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Youth-led Climate Activism Featured in “Stories for a Better Normal” Series

August 3, 2020

For the 11th episode of “Stories for a Better Normal: Pandemic and Climate Pathways,” with the topic on “Youth Climate Activism,” House Deputy Speaker Loren Legarda, together with fellow Pinoy Climate Reality Leaders, underscored the critical role of the youth in climate action and shared their insights and experiences on how they are leading climate initiatives before and during this pandemic.

Featured in last Thursday’s episode were youth Climate Reality Leaders Ms. Christine Paula Bernasor, Project Manager and Experience Designer from Talisay, Cebu; Mr. Johnny Altomonte, CEO and Founder of Verne Energy Solutions; Dr. Renzo Guinto, Chief Planetary Doctor of PH Lab; Ms. Ruzzel Morales, Committee Chairperson for Environment of the 12th National Youth Parliament; Ms. Jessica Wu, Co-founder of Lesstics; Mr. Carl Alonsagay, Project Liaison Officer of the ClimatEducate Project; and Ms. Hilary Hao, Business Development Associate of AC Infrastructure Holdings Corporation.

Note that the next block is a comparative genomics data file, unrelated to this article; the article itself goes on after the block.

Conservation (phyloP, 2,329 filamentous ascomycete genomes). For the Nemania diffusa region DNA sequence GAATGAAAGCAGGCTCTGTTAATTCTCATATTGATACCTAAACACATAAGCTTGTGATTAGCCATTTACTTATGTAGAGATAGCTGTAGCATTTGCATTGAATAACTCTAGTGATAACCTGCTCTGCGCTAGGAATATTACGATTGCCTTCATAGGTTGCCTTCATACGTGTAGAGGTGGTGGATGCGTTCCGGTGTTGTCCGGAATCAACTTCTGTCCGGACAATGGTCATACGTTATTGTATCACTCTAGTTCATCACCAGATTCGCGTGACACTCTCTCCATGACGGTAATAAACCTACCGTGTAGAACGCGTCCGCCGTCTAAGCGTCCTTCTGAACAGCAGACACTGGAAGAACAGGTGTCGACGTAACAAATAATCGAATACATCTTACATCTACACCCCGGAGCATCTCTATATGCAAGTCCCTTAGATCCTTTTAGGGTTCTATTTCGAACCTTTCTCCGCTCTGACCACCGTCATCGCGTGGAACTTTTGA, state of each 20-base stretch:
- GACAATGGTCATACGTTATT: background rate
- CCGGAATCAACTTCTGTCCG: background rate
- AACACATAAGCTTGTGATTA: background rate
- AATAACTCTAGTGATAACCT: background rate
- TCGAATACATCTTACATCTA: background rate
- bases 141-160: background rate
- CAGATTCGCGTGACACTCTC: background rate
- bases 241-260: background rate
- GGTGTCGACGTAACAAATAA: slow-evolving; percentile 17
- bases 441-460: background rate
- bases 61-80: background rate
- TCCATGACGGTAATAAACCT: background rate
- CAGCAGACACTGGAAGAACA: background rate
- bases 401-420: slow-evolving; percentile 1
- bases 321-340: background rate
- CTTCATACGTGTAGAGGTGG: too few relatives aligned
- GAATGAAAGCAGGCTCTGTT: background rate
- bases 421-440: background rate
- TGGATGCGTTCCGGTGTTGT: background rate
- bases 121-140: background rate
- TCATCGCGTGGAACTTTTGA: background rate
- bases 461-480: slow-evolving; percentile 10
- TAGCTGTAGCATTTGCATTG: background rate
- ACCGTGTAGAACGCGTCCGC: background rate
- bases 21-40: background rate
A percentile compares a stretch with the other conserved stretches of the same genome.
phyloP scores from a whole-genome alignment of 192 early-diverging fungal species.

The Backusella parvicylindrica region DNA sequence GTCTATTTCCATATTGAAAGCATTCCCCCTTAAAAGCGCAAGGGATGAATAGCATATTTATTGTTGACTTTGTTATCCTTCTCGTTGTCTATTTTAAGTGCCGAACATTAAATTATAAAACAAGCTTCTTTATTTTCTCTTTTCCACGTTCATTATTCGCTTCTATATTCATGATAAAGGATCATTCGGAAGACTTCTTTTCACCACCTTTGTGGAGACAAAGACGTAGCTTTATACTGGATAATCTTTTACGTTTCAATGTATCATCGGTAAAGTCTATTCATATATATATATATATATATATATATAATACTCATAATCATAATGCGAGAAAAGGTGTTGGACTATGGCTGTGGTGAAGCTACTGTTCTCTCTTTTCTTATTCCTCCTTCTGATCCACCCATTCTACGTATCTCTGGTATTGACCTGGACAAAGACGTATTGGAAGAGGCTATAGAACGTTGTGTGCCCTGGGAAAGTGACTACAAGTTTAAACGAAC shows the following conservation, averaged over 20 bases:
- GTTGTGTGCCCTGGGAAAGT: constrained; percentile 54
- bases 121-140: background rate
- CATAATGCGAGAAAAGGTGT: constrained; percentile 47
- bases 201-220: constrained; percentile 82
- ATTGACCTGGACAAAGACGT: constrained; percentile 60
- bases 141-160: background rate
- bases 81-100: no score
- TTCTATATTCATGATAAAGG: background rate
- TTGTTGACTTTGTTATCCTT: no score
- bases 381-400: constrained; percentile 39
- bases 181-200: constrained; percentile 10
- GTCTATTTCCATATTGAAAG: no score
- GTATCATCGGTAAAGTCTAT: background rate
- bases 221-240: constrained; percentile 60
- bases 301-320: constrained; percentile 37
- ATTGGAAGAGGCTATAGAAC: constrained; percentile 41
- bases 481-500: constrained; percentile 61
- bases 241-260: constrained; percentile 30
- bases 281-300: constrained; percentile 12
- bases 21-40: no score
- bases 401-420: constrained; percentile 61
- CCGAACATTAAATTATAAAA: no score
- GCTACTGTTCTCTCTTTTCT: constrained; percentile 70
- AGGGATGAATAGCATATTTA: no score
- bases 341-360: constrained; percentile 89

Ms. Nazrin Castro, Philippine branch manager of The Climate Reality Project-Philippines also joined the online conversation as Legarda’s co-host. Mr. Ethan Spaner, Director of The Climate Reality Project’s International Program, also joined from their Washington, D.C. headquarters.

Mr. Spaner shared how The Climate Reality Project supports the community of Climate Reality Leaders in engaging world leaders, policymakers, experts, and advocates to find solutions to the global climate crisis. He also stressed the importance of youth activism in today’s global challenges.

“Youth activism around the world is important to us. We are in full understanding that tomorrow’s leaders need to have the space today. But we’ve found out that the youth are already the leaders of today. We could learn a lot by listening to our young leaders in our country, especially the Filipino youth who are passionate and fighting for their lives. They give me hope,” said Spaner.